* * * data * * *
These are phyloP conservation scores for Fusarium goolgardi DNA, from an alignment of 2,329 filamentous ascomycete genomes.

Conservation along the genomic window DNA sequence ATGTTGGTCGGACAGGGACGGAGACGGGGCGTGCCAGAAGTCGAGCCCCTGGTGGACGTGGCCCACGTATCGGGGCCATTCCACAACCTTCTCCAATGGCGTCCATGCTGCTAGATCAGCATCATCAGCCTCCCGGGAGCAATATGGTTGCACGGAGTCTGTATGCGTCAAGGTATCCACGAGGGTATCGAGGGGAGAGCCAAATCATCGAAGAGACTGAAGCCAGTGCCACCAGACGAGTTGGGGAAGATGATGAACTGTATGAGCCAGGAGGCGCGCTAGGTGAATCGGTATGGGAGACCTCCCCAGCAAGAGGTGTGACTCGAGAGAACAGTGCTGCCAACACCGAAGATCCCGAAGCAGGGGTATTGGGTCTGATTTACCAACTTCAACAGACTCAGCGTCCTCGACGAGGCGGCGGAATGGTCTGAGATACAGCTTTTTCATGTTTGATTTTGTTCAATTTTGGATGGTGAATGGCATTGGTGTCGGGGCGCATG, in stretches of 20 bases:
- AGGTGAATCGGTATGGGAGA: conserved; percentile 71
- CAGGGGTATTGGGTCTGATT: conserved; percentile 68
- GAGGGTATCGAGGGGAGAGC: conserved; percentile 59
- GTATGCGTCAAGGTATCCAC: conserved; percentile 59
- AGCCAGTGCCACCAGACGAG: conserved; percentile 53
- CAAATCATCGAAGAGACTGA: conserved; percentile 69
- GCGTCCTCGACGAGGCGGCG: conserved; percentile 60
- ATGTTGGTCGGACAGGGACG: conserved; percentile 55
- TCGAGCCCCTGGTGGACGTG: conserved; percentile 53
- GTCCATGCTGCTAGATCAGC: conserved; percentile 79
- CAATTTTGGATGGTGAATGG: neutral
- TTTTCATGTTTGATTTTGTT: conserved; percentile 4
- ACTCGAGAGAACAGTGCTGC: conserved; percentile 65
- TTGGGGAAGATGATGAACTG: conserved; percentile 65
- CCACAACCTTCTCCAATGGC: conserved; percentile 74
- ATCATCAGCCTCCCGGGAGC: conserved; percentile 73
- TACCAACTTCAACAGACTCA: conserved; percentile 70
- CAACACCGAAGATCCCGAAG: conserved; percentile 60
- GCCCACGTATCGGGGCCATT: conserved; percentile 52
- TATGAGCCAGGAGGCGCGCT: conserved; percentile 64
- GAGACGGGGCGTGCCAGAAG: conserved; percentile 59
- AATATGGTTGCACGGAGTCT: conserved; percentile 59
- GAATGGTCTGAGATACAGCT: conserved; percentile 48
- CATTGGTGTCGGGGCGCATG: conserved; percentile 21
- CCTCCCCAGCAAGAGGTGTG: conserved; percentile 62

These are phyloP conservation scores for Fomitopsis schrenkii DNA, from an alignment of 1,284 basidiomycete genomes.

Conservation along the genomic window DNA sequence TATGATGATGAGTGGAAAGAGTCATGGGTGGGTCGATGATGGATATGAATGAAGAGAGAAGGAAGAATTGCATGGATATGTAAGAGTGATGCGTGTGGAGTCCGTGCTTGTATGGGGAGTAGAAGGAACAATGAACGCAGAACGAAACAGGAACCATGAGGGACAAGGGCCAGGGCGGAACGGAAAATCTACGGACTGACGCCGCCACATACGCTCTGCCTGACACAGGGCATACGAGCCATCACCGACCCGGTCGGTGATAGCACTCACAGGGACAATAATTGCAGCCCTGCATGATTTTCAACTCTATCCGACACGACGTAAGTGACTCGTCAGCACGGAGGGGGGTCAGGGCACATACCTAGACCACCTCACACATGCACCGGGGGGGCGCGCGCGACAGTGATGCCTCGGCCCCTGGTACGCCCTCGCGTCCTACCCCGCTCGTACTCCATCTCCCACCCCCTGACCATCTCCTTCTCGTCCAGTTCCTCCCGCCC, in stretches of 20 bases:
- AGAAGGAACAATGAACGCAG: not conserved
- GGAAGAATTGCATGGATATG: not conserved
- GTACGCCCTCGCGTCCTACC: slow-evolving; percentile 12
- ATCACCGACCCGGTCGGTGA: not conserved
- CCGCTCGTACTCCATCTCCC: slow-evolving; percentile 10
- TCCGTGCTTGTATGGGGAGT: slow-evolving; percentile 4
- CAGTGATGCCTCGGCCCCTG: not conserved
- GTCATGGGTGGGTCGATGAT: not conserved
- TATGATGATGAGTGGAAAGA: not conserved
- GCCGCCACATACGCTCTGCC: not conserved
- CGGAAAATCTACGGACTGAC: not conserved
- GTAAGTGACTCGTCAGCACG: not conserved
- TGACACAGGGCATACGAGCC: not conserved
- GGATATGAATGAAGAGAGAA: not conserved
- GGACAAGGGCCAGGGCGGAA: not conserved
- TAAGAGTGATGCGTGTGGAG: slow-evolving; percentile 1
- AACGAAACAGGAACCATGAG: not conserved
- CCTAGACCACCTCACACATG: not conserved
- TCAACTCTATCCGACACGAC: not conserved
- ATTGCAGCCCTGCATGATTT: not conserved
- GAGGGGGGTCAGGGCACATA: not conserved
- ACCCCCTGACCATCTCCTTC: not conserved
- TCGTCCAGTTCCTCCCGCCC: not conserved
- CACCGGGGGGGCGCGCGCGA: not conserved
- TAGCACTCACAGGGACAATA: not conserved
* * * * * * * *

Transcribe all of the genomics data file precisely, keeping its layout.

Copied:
These are phyloP conservation scores for Fusarium goolgardi DNA, from an alignment of 2,329 filamentous ascomycete genomes.

Conservation along the genomic window DNA sequence ATGTTGGTCGGACAGGGACGGAGACGGGGCGTGCCAGAAGTCGAGCCCCTGGTGGACGTGGCCCACGTATCGGGGCCATTCCACAACCTTCTCCAATGGCGTCCATGCTGCTAGATCAGCATCATCAGCCTCCCGGGAGCAATATGGTTGCACGGAGTCTGTATGCGTCAAGGTATCCACGAGGGTATCGAGGGGAGAGCCAAATCATCGAAGAGACTGAAGCCAGTGCCACCAGACGAGTTGGGGAAGATGATGAACTGTATGAGCCAGGAGGCGCGCTAGGTGAATCGGTATGGGAGACCTCCCCAGCAAGAGGTGTGACTCGAGAGAACAGTGCTGCCAACACCGAAGATCCCGAAGCAGGGGTATTGGGTCTGATTTACCAACTTCAACAGACTCAGCGTCCTCGACGAGGCGGCGGAATGGTCTGAGATACAGCTTTTTCATGTTTGATTTTGTTCAATTTTGGATGGTGAATGGCATTGGTGTCGGGGCGCATG, in stretches of 20 bases:
- AGGTGAATCGGTATGGGAGA: conserved; percentile 71
- CAGGGGTATTGGGTCTGATT: conserved; percentile 68
- GAGGGTATCGAGGGGAGAGC: conserved; percentile 59
- GTATGCGTCAAGGTATCCAC: conserved; percentile 59
- AGCCAGTGCCACCAGACGAG: conserved; percentile 53
- CAAATCATCGAAGAGACTGA: conserved; percentile 69
- GCGTCCTCGACGAGGCGGCG: conserved; percentile 60
- ATGTTGGTCGGACAGGGACG: conserved; percentile 55
- TCGAGCCCCTGGTGGACGTG: conserved; percentile 53
- GTCCATGCTGCTAGATCAGC: conserved; percentile 79
- CAATTTTGGATGGTGAATGG: neutral
- TTTTCATGTTTGATTTTGTT: conserved; percentile 4
- ACTCGAGAGAACAGTGCTGC: conserved; percentile 65
- TTGGGGAAGATGATGAACTG: conserved; percentile 65
- CCACAACCTTCTCCAATGGC: conserved; percentile 74
- ATCATCAGCCTCCCGGGAGC: conserved; percentile 73
- TACCAACTTCAACAGACTCA: conserved; percentile 70
- CAACACCGAAGATCCCGAAG: conserved; percentile 60
- GCCCACGTATCGGGGCCATT: conserved; percentile 52
- TATGAGCCAGGAGGCGCGCT: conserved; percentile 64
- GAGACGGGGCGTGCCAGAAG: conserved; percentile 59
- AATATGGTTGCACGGAGTCT: conserved; percentile 59
- GAATGGTCTGAGATACAGCT: conserved; percentile 48
- CATTGGTGTCGGGGCGCATG: conserved; percentile 21
- CCTCCCCAGCAAGAGGTGTG: conserved; percentile 62

These are phyloP conservation scores for Fomitopsis schrenkii DNA, from an alignment of 1,284 basidiomycete genomes.

Conservation along the genomic window DNA sequence TATGATGATGAGTGGAAAGAGTCATGGGTGGGTCGATGATGGATATGAATGAAGAGAGAAGGAAGAATTGCATGGATATGTAAGAGTGATGCGTGTGGAGTCCGTGCTTGTATGGGGAGTAGAAGGAACAATGAACGCAGAACGAAACAGGAACCATGAGGGACAAGGGCCAGGGCGGAACGGAAAATCTACGGACTGACGCCGCCACATACGCTCTGCCTGACACAGGGCATACGAGCCATCACCGACCCGGTCGGTGATAGCACTCACAGGGACAATAATTGCAGCCCTGCATGATTTTCAACTCTATCCGACACGACGTAAGTGACTCGTCAGCACGGAGGGGGGTCAGGGCACATACCTAGACCACCTCACACATGCACCGGGGGGGCGCGCGCGACAGTGATGCCTCGGCCCCTGGTACGCCCTCGCGTCCTACCCCGCTCGTACTCCATCTCCCACCCCCTGACCATCTCCTTCTCGTCCAGTTCCTCCCGCCC, in stretches of 20 bases:
- AGAAGGAACAATGAACGCAG: not conserved
- GGAAGAATTGCATGGATATG: not conserved
- GTACGCCCTCGCGTCCTACC: slow-evolving; percentile 12
- ATCACCGACCCGGTCGGTGA: not conserved
- CCGCTCGTACTCCATCTCCC: slow-evolving; percentile 10
- TCCGTGCTTGTATGGGGAGT: slow-evolving; percentile 4
- CAGTGATGCCTCGGCCCCTG: not conserved
- GTCATGGGTGGGTCGATGAT: not conserved
- TATGATGATGAGTGGAAAGA: not conserved
- GCCGCCACATACGCTCTGCC: not conserved
- CGGAAAATCTACGGACTGAC: not conserved
- GTAAGTGACTCGTCAGCACG: not conserved
- TGACACAGGGCATACGAGCC: not conserved
- GGATATGAATGAAGAGAGAA: not conserved
- GGACAAGGGCCAGGGCGGAA: not conserved
- TAAGAGTGATGCGTGTGGAG: slow-evolving; percentile 1
- AACGAAACAGGAACCATGAG: not conserved
- CCTAGACCACCTCACACATG: not conserved
- TCAACTCTATCCGACACGAC: not conserved
- ATTGCAGCCCTGCATGATTT: not conserved
- GAGGGGGGTCAGGGCACATA: not conserved
- ACCCCCTGACCATCTCCTTC: not conserved
- TCGTCCAGTTCCTCCCGCCC: not conserved
- CACCGGGGGGGCGCGCGCGA: not conserved
- TAGCACTCACAGGGACAATA: not conserved